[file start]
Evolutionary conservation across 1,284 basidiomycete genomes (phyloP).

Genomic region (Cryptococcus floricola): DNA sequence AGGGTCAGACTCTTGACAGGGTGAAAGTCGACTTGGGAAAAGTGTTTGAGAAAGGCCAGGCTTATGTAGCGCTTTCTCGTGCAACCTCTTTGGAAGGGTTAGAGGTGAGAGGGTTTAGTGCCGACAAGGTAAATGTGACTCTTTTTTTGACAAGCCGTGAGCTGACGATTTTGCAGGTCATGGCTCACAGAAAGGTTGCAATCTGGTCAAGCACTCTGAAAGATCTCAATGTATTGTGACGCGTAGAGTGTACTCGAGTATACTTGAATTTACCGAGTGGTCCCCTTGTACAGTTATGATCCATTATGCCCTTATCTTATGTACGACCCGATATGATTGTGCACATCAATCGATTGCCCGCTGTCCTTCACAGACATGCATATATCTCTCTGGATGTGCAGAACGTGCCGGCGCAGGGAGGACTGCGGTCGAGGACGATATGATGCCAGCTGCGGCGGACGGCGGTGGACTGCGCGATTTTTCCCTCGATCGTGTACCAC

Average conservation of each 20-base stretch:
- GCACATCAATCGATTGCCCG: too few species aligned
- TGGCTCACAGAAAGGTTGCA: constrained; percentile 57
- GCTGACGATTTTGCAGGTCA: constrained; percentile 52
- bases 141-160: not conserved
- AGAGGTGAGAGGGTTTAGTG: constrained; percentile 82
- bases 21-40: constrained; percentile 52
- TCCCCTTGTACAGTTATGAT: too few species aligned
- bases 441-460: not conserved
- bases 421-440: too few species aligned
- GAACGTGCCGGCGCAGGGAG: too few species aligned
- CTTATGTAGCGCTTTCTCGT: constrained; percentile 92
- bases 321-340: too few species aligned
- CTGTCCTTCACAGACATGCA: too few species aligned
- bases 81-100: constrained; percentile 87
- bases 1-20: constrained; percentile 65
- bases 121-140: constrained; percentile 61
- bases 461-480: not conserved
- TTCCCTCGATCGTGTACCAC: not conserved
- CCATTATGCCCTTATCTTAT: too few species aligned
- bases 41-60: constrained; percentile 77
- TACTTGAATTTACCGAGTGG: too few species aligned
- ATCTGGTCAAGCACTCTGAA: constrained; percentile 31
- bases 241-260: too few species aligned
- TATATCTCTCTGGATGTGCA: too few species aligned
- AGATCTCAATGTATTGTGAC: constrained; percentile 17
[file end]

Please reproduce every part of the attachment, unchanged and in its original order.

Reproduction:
Evolutionary conservation across 1,284 basidiomycete genomes (phyloP).

Genomic region (Cryptococcus floricola): DNA sequence AGGGTCAGACTCTTGACAGGGTGAAAGTCGACTTGGGAAAAGTGTTTGAGAAAGGCCAGGCTTATGTAGCGCTTTCTCGTGCAACCTCTTTGGAAGGGTTAGAGGTGAGAGGGTTTAGTGCCGACAAGGTAAATGTGACTCTTTTTTTGACAAGCCGTGAGCTGACGATTTTGCAGGTCATGGCTCACAGAAAGGTTGCAATCTGGTCAAGCACTCTGAAAGATCTCAATGTATTGTGACGCGTAGAGTGTACTCGAGTATACTTGAATTTACCGAGTGGTCCCCTTGTACAGTTATGATCCATTATGCCCTTATCTTATGTACGACCCGATATGATTGTGCACATCAATCGATTGCCCGCTGTCCTTCACAGACATGCATATATCTCTCTGGATGTGCAGAACGTGCCGGCGCAGGGAGGACTGCGGTCGAGGACGATATGATGCCAGCTGCGGCGGACGGCGGTGGACTGCGCGATTTTTCCCTCGATCGTGTACCAC

Average conservation of each 20-base stretch:
- GCACATCAATCGATTGCCCG: too few species aligned
- TGGCTCACAGAAAGGTTGCA: constrained; percentile 57
- GCTGACGATTTTGCAGGTCA: constrained; percentile 52
- bases 141-160: not conserved
- AGAGGTGAGAGGGTTTAGTG: constrained; percentile 82
- bases 21-40: constrained; percentile 52
- TCCCCTTGTACAGTTATGAT: too few species aligned
- bases 441-460: not conserved
- bases 421-440: too few species aligned
- GAACGTGCCGGCGCAGGGAG: too few species aligned
- CTTATGTAGCGCTTTCTCGT: constrained; percentile 92
- bases 321-340: too few species aligned
- CTGTCCTTCACAGACATGCA: too few species aligned
- bases 81-100: constrained; percentile 87
- bases 1-20: constrained; percentile 65
- bases 121-140: constrained; percentile 61
- bases 461-480: not conserved
- TTCCCTCGATCGTGTACCAC: not conserved
- CCATTATGCCCTTATCTTAT: too few species aligned
- bases 41-60: constrained; percentile 77
- TACTTGAATTTACCGAGTGG: too few species aligned
- ATCTGGTCAAGCACTCTGAA: constrained; percentile 31
- bases 241-260: too few species aligned
- TATATCTCTCTGGATGTGCA: too few species aligned
- AGATCTCAATGTATTGTGAC: constrained; percentile 17